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Roman v. Robertson

United States District Court, S.D. Indiana, Terre Haute Division

May 16, 2018

ERICK ROMAN, Plaintiff,

          ERICK ROMAN 50818-037 RRM SEATTLE Residential Reentry Office Inmate Mail/Parcels Rachana Nagin Fischer UNITED STATES ATTORNEY'S OFFICE.


          Hon. William T. Lawrence, Judge

         Plaintiff Erick Roman, while incarcerated at the United States Penitentiary - Terre Haute (“USP-TH”), filed a complaint alleging that Officer Robertson sexually abused him in his cell. He also asserted that Officer Robertson engaged in a series of retaliatory acts. Mr. Roman only requested injunctive relief and made no demand for monetary damages. See Dkt. No. 16 at 3.

         Defendant Officer Robertson has responded to Mr. Roman's complaint by filing a motion to dismiss for lack of jurisdiction. Mr. Roman has not responded to the motion, and the time to do so has passed. For the reasons explained below, defendant Officer Robertson's motion to dismiss, Dkt. No. 33, is granted.

         I. Standard of Review

         Defendant Officer Robertson seeks dismissal of this action for lack of subject matter jurisdiction pursuant to Rule 12(b)(1) of the Federal Rules of Civil Procedure. Federal Rule of Civil Procedure 12(b)(1) requires a court to dismiss an action when it lacks subject matter jurisdiction. Fed.R.Civ.P. 12(b)(1); see also Ezekiel v. Michel, 66 F.3d 894, 897 (7th Cir. 1995) (stating that when reviewing a motion to dismiss brought under Rule 12(b)(1), the court “must accept as true all well-pleaded factual allegations, and draw reasonable inferences in favor of the plaintiff”). When subject matter jurisdiction is not apparent on the face of the complaint and is contested, “the district court may properly look beyond the jurisdictional allegations of the determine whether in fact subject matter jurisdiction exists.” Sapperstein v. Hager, 188 F.3d 852, 855-56 (7th Cir. 1999) (internal quotations omitted). The burden of proof in regards to a Rule 12(b)(1) motion is on the party asserting that the court has subject matter jurisdiction. Id.

         II. Factual Background

         The following facts are not necessarily objectively true, but as required when reviewing a motion to dismiss, the Court accepts as true all well-pleaded facts alleged in the complaint, and draws all possible inferences in Mr. Roman's favor. See Erickson v. Pardus, 551 U.S. 89, 94 (2007) (“[W]hen ruling on a defendant's motion to dismiss, a judge must accept as true all of the factual allegations contained in the complaint.”).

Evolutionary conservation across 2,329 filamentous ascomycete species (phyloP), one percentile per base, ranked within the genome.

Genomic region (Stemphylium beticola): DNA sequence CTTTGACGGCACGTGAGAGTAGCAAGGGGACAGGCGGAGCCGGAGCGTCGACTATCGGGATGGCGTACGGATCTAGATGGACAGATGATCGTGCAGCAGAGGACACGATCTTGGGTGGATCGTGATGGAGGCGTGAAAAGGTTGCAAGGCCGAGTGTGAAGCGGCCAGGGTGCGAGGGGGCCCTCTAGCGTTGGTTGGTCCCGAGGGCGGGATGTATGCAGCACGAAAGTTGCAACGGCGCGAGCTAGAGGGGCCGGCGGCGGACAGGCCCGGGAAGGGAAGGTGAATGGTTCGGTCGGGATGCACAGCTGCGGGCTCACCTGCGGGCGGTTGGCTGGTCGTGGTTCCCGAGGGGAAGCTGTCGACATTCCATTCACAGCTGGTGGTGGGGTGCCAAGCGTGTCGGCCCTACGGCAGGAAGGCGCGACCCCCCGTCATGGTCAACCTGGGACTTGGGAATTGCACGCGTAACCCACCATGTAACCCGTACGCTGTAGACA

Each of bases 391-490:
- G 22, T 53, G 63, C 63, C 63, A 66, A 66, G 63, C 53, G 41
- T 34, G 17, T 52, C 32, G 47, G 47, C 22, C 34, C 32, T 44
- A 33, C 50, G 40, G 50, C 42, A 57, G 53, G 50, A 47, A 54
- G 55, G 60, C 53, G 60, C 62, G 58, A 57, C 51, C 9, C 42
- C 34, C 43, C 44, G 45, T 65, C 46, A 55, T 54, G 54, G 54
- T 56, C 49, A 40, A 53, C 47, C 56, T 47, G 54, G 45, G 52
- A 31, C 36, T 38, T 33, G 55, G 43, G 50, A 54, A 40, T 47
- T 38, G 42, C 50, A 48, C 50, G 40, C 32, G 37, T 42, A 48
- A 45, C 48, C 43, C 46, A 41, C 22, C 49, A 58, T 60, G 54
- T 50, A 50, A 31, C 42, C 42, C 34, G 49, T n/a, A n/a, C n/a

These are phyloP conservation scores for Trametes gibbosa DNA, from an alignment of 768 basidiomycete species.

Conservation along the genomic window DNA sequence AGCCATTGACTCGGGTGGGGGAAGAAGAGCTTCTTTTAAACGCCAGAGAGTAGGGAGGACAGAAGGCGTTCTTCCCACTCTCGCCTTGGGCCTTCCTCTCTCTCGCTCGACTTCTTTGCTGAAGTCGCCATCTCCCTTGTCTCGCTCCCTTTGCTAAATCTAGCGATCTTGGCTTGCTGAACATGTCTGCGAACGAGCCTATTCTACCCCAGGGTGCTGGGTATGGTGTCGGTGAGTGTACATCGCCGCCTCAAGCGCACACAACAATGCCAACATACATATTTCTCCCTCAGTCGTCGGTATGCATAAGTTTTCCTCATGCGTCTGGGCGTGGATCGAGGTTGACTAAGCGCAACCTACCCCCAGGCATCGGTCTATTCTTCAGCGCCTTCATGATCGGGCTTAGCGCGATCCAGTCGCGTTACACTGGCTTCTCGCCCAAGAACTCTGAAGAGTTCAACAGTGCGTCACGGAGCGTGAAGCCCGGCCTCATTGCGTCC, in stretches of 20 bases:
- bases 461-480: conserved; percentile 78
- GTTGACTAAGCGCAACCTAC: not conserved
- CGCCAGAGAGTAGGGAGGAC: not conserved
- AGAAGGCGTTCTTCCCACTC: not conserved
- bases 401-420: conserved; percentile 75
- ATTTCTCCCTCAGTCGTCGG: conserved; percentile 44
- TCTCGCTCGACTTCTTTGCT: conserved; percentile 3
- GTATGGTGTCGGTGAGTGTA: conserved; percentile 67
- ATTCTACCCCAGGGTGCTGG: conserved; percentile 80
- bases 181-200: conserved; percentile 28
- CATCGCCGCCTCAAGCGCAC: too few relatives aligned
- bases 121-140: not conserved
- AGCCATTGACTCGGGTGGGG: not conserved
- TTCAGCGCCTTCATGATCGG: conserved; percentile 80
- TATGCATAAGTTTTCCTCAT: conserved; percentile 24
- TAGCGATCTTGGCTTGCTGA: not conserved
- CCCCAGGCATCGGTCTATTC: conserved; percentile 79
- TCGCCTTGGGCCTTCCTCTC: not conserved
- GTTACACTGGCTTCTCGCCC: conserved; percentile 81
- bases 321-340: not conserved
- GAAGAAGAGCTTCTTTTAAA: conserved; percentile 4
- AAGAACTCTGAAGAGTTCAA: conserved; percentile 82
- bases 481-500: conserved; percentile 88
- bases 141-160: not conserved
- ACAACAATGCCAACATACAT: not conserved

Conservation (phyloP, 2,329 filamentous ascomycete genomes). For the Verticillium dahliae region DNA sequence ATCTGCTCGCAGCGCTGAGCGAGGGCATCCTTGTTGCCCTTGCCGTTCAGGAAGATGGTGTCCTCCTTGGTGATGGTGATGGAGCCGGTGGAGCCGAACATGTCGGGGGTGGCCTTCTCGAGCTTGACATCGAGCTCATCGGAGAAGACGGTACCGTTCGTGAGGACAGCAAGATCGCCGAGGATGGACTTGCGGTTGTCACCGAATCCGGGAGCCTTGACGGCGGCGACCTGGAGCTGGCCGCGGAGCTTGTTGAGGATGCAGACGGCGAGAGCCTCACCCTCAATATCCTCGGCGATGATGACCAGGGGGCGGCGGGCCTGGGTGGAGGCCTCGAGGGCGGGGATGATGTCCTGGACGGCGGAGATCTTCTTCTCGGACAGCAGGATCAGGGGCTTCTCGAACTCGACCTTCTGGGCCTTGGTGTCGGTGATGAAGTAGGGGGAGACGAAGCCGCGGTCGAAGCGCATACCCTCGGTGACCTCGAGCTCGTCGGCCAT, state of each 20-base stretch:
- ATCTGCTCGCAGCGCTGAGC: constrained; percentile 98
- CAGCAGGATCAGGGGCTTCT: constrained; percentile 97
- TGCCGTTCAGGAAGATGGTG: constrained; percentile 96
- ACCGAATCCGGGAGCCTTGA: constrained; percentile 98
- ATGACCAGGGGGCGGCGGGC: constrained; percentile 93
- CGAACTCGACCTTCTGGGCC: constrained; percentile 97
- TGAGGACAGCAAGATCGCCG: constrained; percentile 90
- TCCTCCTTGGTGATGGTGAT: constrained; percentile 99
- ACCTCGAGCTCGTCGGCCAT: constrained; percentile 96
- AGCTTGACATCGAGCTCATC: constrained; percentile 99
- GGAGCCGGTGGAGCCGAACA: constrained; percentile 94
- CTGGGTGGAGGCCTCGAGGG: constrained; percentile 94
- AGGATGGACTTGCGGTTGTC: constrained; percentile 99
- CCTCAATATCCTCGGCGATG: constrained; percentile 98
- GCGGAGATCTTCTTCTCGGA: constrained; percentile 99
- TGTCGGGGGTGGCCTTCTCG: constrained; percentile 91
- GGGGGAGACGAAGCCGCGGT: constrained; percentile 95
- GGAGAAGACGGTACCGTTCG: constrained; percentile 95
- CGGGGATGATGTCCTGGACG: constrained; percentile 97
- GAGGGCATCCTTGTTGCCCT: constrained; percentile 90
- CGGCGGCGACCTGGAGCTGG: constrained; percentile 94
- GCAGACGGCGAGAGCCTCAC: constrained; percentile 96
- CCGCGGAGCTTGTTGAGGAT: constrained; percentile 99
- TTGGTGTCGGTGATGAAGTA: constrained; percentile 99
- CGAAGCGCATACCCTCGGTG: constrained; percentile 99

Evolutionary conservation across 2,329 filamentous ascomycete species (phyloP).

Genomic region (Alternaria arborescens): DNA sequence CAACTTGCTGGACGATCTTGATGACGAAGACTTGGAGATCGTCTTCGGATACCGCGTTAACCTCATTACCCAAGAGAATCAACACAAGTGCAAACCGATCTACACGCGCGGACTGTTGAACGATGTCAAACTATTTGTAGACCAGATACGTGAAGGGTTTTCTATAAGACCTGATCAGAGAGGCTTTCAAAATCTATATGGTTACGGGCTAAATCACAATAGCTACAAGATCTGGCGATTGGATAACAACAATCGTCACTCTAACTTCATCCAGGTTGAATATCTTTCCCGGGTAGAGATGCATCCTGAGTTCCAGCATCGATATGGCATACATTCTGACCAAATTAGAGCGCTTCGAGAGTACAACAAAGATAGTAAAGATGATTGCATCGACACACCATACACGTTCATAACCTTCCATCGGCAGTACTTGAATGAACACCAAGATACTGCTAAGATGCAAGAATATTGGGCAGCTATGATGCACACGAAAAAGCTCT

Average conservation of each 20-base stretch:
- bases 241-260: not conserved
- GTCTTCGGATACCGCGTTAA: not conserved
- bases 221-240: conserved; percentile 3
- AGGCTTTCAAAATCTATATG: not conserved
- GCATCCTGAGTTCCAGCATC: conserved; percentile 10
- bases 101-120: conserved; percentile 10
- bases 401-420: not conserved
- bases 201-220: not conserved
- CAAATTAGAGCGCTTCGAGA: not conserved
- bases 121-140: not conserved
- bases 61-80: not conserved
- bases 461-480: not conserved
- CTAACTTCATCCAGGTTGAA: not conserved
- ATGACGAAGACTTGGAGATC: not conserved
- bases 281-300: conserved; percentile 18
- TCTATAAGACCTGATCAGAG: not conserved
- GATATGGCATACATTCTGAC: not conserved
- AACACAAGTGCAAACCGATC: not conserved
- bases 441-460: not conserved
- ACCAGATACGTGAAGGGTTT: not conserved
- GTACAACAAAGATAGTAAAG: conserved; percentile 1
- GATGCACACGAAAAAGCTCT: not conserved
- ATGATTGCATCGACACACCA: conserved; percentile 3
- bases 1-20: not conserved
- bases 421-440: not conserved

On September 11, 2017, plaintiff Erick Roman, while incarcerated at the USP Terre Haute, filed a complaint requesting injunctive relief to transfer him to a different federal correctional facility. See also Dkt. No. 20 (plaintiff's motion for an injunction). Mr. Roman made no requests for monetary damages.

         The Court screened Mr. Roman's complaint on November 13, 2017, and allowed his claim for injunctive relief to proceed against Officer Robertson. Dkt. No. 16.

         On or about February 15, 2018, Mr. Roman was moved to Seattle, Washington and is currently under the supervision of the Residential Reentry Management - Seattle (“RRM - Seattle”). Dkt. No. 33-1 at 1. His current location is the Shelton Reception Center, 2321 W. Dayton Airport Rd., Shelton, WA 98584. Id.

         III. Discussion

         Article III of the Constitution limits federal court jurisdiction to “cases” and “controversies.” See U.S. Parole Comm'n v. Geraghty, 445 U.S. 388, 395 (1980). The Court's jurisdiction, therefore, depends on “an actual controversy [that] must be extant at all stages of review, not merely at the time the complaint is filed.” Arizonans for Official English v. Arizona, 520 U.S. 43, 67 (1997). Thus, if the controversy defined by a legal claim is no longer live, or the parties lack a legally cognizable interest in the outcome, the claim is moot, and the court must dismiss for want of jurisdiction. See City of Erie v. Pap's A.M., 529 U.S. 277, 287 (2000); see also Rembert v. Sheahan, 62 F.3d 937, 940 (7th Cir. 1995) (“Because a moot case does not present a ‘case or controversy' under Article III, a finding of mootness deprives a federal court of the authority to act.”) (citation omitted). A claim of mootness is a “nonwaivable question of subject matter jurisdiction, ” and therefore properly raised in a motion pursuant to Rule 12(b)(1). See South-Suburban Housing Center v. Greater S. Suburban Bd. of Realtors, 935 F.2d 868, 880 n.12 (7th Cir. 1991).

         Generally a prisoner's transfer from one prison to another moots claims for declaratory or injunctive relief against officials at the prior prison. See Ross v. Mebane, 536 F.2d 1199, 1202 (7th Cir. 1976) (affirming a District Court's holding that “injunction restraining officials at Oxford from the future imposition of certain forms of disciplinary action on the prisoner” was moot because the prisoner was transferred); Higgason v. Farley, 83 F.3d 807, 811 (7th Cir. 1996) (finding that transfer mooted claim for injunctive relief “against officials of the first prison”); Calhoun v. DeTella, 319 F.3d 936, 939 (7th Cir. ...

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